Last week I helped out with a podcast focused on helping IT keep iPhones from connecting to their corporate networks.
The iPhone isn't designed to connect to a corporate network, and it clearly won't work seamlessly with Exchange, yet we all know that executives seldom take "no" for an answer.
We discussed and agreed on a series of ways to avoid the pain this device is likely to cause and suggested the following defenses:
Generation 1.0 Defense
People shouldn't buy generation 1.0 products, particularly those that haven't had a broad beta cycle (Apple has a bad history here).
IT avoids products in this class like the plague and generally has an official or unofficial policy against them. Cite the policy as a reason not to comply and require a level-C written approval for policy exceptions.
Point out that if the phone causes a network outage or major problem, the executive approving the exception will be at risk; the need to use a phone that is primarily designed as an entertainment device will likely be questioned.
You can also point out that a second-generation iPhone is due in October that will likely be better, and a third-generation phone, which may actually work with the corporate e-mail system, will probably be out early in the new year.
This should give the executive time to find something that is more appropriate for his use than an entertainment phone.
There are a number of phones that likely are already approved for use with company assets. Make sure the list is updated for current products like the recent BlackBerries, Samsung, Motorola and HTC phones.
Often all the executive wants is something new and different, and if you can find something that actually works with your systems, you'll be vastly happier -- as will the executive.
Cell phones can be very personal and making sure executives have approved current-generation alternatives can go a long way to avoiding the pain of trying to get a device that wasn't designed to integrate working with your services.
Use Exchange Web Access
Exchange has decent access over the Web and the iPhone does have a fully featured browser. Problem is, Safari isn't known for being particularly good with Web standards. So you may get some initial breakage until the phone is patched (it could work fine though). In any case, this will largely mitigate the compatibility problems and shouldn't be any greater exposure than someone using a borrowed PC in a hotel or airport. (And given those machines may be running key loggers, the iPhone could, in this case, actually be safer).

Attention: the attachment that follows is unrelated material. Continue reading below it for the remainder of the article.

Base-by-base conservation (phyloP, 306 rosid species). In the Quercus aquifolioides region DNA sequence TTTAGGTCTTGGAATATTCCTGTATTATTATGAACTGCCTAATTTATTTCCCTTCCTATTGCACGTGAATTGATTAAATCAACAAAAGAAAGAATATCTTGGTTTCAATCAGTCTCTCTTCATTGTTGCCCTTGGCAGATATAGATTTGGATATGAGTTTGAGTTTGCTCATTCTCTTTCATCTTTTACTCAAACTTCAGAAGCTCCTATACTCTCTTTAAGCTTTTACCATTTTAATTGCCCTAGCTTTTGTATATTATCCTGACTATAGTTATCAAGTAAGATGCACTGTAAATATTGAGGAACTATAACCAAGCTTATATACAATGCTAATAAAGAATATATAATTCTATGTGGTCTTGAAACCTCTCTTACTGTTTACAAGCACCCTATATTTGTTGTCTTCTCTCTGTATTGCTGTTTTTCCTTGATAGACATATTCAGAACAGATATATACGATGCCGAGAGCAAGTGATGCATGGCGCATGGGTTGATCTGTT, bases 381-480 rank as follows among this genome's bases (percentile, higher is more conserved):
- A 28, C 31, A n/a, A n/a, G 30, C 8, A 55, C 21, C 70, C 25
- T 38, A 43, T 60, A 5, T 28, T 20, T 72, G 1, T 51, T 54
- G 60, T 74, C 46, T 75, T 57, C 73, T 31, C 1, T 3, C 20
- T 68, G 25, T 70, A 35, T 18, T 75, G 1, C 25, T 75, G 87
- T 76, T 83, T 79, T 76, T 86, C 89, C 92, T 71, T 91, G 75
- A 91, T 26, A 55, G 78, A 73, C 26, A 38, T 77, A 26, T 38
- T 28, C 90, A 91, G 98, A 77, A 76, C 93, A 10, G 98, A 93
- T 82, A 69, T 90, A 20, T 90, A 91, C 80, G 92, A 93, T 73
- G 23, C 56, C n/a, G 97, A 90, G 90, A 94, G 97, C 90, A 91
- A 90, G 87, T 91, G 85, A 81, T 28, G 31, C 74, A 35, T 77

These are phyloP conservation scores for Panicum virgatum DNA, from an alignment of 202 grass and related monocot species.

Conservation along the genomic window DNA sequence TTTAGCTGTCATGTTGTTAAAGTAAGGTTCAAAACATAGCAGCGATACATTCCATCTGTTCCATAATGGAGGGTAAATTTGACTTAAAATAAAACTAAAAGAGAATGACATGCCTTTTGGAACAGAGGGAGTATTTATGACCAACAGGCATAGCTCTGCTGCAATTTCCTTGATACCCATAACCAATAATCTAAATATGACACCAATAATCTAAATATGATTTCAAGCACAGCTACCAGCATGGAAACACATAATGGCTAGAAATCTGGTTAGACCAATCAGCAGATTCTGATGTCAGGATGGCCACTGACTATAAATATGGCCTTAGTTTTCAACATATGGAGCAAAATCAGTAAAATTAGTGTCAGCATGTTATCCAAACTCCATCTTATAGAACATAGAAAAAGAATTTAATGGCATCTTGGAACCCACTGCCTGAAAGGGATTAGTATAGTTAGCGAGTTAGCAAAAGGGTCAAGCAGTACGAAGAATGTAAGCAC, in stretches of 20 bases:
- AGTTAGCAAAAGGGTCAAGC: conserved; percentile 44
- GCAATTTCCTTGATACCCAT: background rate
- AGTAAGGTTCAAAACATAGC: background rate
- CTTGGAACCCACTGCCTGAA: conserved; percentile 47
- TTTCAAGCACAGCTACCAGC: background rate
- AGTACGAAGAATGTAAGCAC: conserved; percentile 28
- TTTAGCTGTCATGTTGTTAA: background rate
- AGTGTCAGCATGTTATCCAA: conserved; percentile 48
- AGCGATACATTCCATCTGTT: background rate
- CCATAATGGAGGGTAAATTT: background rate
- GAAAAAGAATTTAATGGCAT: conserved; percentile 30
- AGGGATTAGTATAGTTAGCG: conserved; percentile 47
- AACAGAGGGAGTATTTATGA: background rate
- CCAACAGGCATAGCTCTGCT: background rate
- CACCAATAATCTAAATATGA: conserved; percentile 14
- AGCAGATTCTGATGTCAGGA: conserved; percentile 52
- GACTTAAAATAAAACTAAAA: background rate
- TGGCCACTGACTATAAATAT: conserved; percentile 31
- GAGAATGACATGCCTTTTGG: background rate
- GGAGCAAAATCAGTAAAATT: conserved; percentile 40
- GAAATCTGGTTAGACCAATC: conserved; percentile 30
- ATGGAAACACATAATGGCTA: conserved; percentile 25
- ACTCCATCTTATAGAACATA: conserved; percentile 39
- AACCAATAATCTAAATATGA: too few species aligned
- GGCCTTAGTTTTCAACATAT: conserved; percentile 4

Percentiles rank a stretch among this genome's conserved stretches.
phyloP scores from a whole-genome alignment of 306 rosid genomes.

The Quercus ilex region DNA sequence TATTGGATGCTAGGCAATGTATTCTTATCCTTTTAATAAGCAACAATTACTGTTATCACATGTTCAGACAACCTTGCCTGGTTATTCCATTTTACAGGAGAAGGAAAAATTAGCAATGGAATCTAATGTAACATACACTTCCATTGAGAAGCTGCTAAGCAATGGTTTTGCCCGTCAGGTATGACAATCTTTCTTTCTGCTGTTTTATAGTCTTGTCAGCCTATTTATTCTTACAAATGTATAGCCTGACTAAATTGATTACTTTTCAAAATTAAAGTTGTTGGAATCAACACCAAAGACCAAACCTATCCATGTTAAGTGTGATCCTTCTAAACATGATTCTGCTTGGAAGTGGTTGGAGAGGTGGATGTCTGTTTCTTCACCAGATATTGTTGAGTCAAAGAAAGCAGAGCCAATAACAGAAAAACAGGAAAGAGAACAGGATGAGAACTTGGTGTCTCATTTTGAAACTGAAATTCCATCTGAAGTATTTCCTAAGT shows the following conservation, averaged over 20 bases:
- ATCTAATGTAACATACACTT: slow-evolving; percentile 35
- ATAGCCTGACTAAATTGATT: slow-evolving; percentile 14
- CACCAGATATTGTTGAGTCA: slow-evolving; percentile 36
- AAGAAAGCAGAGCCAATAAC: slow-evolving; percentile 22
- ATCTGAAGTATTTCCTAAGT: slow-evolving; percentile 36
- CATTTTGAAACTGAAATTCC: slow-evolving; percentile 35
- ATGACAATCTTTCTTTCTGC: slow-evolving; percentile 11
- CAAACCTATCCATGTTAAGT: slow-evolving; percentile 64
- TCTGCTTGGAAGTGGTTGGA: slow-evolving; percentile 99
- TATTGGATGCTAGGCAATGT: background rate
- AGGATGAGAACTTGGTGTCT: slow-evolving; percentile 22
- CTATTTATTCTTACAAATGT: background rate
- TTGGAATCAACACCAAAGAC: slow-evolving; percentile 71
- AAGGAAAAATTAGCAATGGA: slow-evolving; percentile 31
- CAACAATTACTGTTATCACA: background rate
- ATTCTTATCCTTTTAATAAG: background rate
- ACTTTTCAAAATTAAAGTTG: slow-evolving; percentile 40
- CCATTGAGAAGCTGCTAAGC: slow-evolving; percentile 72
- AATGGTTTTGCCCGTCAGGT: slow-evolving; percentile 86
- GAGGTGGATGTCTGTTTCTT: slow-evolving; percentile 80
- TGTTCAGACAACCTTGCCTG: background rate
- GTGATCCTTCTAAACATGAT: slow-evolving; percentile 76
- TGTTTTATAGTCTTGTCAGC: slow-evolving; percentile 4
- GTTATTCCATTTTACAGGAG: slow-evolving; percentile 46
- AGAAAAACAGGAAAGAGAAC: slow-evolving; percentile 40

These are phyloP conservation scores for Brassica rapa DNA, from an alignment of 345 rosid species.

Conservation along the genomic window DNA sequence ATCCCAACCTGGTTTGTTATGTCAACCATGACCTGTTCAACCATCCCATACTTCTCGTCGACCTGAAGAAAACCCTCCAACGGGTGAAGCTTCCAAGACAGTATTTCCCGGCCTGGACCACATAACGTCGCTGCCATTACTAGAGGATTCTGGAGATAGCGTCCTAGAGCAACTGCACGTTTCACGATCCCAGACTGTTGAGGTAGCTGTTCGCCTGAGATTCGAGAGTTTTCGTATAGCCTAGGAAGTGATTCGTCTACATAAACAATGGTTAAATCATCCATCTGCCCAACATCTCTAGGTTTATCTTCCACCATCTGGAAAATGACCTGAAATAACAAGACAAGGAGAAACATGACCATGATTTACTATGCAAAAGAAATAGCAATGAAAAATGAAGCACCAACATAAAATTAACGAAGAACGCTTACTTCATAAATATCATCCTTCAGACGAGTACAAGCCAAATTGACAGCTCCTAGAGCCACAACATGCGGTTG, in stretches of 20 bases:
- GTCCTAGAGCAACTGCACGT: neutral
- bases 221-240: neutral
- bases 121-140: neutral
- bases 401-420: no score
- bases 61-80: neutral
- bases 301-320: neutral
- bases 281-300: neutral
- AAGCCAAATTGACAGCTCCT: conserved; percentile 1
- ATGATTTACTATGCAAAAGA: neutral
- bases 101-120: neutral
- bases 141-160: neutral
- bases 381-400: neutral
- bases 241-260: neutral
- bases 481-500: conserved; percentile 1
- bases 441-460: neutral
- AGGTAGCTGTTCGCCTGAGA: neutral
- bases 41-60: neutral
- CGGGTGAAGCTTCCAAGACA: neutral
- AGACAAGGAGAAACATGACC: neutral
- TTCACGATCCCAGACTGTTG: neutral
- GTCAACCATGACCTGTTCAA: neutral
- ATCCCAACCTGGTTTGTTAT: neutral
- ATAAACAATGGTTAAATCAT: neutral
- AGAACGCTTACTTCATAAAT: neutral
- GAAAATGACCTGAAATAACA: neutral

While it is likely better to use a compliant product there are executives that don't take "NO" for an answer and, for them, this is likely the safest path.
This is a good way to get yourself a company-paid iPhone.
Bring a device in for full testing and provide the results of the test to the executives that want the phone. Include the cost for making the phone compliant and suggest, given this is a personal device, they pay for this cost personally. Cost could run well into the thousands and, given this is really a personal device; it would be justified to charge them back for it.
You may eventually have to do this anyway if the phone remains popular but this process at least gives you breathing room and may allow you to hold off actually supporting these phones until the better 2nd or 3rd generation devices.
Just Say "NO"
Life isn't perfect and the company is not supposed to be run for any single executive. Granted if it's the CEO that's asking this path could be career limiting, but for everyone else just say no. The phone isn't designed for business, it is designed for entertainment and the company doesn't buy and support personal DVD players either.
Stand up and point out that costs and expenses are required to be connected to the business and that personal use of company resources is both against company policy and is as ethically wrong as not reporting options backdating or stealing company assets for personal use.
If someone wanted to connect their Portable Sony Playstation (PSP) or Apple PC, to the network you'd tell them "no" in a heartbeat. This is primarily a cell phone for entertainment and has no business using up corporate resources. If you really push them to justify the device they should realize this doesn't make good business sense and back down. Of course, when they don't, well that's the life of an IT manager, sometimes you do have to do the impossible.
Requests to support hot products happen a lot and are likely to accelerate. As much fun as supporting products like this would likely be, it is best to have a few responses in your tool kit to prevent you from having to expensively support devices that were never designed to work in your shop.